effects of technology on children

1279 WordsJun 6, 20146 Pages
EFFECTS OF TECHNOLOGY ON CHILDREN In today’s world Technology is everywhere. We use computers for almost everything in everyday life, including “babysitting” our children. Computers can have both positive and negative effects on children, while some of the negative effects on health and development are unseen. As adults, we understand the physical world around us and the concepts inside computer programs. Children, on the other hand, need to learn this with traditional play and outdoor activities. Adults, over about 30, know the world without computers. Our younger generations are starting to use computers at very a young age. They are maturing in a world of instant answers and satisfaction. The first…show more content…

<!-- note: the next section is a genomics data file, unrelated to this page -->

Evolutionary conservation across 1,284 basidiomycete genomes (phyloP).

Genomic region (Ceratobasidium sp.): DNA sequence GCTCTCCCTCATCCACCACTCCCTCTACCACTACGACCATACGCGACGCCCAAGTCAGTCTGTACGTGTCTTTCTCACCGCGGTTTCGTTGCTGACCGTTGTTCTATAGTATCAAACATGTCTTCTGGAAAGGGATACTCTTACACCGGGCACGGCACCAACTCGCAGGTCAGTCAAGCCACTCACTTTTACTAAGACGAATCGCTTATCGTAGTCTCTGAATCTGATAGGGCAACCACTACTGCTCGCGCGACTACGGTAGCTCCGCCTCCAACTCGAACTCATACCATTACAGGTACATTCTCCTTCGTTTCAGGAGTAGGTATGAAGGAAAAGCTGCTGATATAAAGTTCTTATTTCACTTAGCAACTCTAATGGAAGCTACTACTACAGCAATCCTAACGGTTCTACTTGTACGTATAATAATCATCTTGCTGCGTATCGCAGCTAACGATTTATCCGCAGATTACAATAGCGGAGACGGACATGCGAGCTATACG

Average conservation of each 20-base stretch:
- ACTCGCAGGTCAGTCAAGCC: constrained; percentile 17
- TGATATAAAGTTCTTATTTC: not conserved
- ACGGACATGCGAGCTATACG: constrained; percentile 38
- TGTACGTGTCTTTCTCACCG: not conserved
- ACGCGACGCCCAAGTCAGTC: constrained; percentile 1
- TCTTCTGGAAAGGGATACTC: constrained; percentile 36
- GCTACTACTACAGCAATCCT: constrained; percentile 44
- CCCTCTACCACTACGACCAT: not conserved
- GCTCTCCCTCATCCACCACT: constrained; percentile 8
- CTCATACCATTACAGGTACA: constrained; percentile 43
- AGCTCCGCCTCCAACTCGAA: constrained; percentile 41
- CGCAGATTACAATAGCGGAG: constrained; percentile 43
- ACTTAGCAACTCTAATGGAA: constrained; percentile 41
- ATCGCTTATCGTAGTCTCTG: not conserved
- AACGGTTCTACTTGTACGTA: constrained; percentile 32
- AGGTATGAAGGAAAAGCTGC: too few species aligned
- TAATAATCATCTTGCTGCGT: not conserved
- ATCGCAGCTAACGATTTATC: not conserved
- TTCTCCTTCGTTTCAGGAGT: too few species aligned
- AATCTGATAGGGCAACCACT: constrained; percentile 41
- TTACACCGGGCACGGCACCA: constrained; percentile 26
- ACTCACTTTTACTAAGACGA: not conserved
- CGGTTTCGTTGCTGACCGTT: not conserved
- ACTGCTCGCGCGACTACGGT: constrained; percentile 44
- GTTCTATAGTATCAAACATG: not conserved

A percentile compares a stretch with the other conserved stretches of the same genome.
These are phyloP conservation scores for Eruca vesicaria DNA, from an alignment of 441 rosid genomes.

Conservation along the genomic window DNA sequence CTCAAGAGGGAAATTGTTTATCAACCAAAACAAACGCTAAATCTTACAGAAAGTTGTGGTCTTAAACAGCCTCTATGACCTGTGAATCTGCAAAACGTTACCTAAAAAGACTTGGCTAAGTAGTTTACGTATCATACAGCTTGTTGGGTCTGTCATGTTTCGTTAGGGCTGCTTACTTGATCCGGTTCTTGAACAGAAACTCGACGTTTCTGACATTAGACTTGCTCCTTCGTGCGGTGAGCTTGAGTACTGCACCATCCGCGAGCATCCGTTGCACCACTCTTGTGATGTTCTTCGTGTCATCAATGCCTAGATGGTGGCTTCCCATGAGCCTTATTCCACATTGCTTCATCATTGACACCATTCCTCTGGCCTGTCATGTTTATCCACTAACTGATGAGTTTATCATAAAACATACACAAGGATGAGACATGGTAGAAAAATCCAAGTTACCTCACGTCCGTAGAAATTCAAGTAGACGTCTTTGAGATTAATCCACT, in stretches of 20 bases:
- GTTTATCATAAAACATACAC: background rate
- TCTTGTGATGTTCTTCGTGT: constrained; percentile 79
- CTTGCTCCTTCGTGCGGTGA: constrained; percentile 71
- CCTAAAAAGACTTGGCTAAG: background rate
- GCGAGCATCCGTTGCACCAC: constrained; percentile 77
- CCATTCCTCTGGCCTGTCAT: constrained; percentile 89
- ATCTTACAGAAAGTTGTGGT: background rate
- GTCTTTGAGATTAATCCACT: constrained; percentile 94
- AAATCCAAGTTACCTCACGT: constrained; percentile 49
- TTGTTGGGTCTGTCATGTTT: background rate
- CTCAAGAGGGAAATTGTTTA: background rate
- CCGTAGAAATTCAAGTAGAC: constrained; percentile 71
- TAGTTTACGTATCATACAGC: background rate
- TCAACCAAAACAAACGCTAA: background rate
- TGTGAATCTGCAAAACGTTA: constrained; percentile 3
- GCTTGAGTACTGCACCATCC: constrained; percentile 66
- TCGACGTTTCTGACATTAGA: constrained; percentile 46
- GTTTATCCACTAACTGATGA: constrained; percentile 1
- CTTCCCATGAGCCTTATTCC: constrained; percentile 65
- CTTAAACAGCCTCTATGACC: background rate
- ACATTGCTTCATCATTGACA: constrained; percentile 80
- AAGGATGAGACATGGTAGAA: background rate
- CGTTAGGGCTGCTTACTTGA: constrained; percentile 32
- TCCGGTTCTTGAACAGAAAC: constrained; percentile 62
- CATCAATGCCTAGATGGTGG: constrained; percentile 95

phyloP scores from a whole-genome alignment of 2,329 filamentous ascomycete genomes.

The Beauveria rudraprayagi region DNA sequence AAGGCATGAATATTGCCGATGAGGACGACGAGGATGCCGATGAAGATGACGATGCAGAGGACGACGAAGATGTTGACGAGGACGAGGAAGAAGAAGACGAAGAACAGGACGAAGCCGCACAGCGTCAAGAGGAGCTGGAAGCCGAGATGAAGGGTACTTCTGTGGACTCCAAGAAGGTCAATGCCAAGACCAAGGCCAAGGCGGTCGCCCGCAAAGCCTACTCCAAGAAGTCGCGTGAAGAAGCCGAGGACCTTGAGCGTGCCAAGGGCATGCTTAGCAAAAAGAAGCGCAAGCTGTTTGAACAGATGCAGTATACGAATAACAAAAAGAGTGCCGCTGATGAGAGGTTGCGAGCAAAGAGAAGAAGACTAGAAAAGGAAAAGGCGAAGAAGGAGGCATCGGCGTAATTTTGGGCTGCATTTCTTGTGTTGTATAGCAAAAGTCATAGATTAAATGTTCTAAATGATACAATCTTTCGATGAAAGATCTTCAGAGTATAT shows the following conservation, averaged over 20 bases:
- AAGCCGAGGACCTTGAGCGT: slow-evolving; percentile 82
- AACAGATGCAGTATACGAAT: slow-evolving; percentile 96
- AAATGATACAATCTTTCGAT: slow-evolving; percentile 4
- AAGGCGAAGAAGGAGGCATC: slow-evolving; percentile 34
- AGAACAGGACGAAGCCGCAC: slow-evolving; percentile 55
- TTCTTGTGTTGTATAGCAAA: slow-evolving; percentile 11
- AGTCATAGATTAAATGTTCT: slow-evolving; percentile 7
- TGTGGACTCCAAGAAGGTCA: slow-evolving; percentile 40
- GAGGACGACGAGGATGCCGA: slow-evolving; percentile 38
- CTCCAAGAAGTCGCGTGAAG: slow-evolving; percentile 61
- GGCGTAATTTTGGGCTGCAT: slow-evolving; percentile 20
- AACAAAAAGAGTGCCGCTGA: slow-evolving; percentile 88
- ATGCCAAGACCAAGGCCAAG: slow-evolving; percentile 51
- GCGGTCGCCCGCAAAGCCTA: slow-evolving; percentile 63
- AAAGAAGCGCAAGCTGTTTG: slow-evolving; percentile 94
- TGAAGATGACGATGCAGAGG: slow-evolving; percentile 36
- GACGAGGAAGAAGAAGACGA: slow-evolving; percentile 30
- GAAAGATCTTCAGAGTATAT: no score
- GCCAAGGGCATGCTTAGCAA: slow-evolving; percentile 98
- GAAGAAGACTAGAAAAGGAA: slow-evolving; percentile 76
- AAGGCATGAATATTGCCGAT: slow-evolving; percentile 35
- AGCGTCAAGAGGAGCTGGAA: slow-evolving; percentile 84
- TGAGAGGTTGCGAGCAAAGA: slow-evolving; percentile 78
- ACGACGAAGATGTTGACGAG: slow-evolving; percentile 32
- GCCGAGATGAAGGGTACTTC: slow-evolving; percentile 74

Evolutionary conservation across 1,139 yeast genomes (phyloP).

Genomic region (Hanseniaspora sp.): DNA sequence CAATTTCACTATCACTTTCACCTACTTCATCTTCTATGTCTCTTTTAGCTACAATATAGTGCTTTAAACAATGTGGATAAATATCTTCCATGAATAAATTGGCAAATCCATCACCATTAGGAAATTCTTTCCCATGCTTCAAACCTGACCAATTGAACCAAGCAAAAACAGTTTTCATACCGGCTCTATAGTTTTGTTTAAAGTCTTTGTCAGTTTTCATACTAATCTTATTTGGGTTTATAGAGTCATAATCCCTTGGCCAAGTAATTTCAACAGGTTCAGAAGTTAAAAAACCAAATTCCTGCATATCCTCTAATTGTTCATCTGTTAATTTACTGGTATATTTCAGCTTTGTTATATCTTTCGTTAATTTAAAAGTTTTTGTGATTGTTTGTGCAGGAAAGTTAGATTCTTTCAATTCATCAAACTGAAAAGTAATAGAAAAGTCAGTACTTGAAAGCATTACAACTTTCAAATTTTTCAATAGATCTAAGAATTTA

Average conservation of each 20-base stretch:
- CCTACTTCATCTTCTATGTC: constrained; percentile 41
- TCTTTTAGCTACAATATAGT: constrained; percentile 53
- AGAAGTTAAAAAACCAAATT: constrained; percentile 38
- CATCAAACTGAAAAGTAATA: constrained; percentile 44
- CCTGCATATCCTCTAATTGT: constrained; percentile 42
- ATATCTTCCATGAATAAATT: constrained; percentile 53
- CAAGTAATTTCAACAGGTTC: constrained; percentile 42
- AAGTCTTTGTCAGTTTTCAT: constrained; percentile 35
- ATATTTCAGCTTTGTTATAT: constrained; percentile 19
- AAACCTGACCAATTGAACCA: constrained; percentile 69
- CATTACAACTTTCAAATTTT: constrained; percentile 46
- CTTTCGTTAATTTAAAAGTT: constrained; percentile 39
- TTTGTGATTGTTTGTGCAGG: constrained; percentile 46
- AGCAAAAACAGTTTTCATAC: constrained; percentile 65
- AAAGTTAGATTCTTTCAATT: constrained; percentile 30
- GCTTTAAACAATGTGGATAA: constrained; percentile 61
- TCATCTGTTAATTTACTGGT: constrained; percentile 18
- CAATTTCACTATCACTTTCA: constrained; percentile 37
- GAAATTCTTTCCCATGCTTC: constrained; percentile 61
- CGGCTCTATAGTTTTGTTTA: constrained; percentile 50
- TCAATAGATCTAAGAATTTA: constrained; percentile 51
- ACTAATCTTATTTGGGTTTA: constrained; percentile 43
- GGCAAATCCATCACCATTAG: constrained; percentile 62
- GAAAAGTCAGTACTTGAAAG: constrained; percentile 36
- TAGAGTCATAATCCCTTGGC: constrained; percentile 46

Technology has also made it possible to attend school online, which for working adult. This is a great advantage to be able to continue education on a tight schedule. Even, as older students and adults, we need to pay attention to the information accessed and the time we spend on the computer. “The American Academy of Pediatrics advises parents to limit time spent with media and to emphasize alternate activities and physical play”. (Subrahmanyam, Kraut, Greenfield, Gross 2000 p 140) Computers have become an important part of everyday life and people will grow more dependent on them as technology progresses. Technology is not a cure for schools, but can be part of the improvement for learning as long as it is used correctly, with caution, awareness and well supervision. This can help children benefit from computers while avoiding the possible problems. Technology will continue to enhance and stimulate learning, but further studies and research, on what is beneficial and its effects are needed. 101 English Effects of Technology on Children DeBell, M., Chapman, C. (2006). Computer and Internet use by students in 2003 (NCES 2006-065). U.S. Department of Education. Washington, D.C: National Center for Education Statistics. This study was conducted by U.S. Department of Education, Institute of Education Sciences. “This report uses data from the October 2003 Current Population Survey (CPS)
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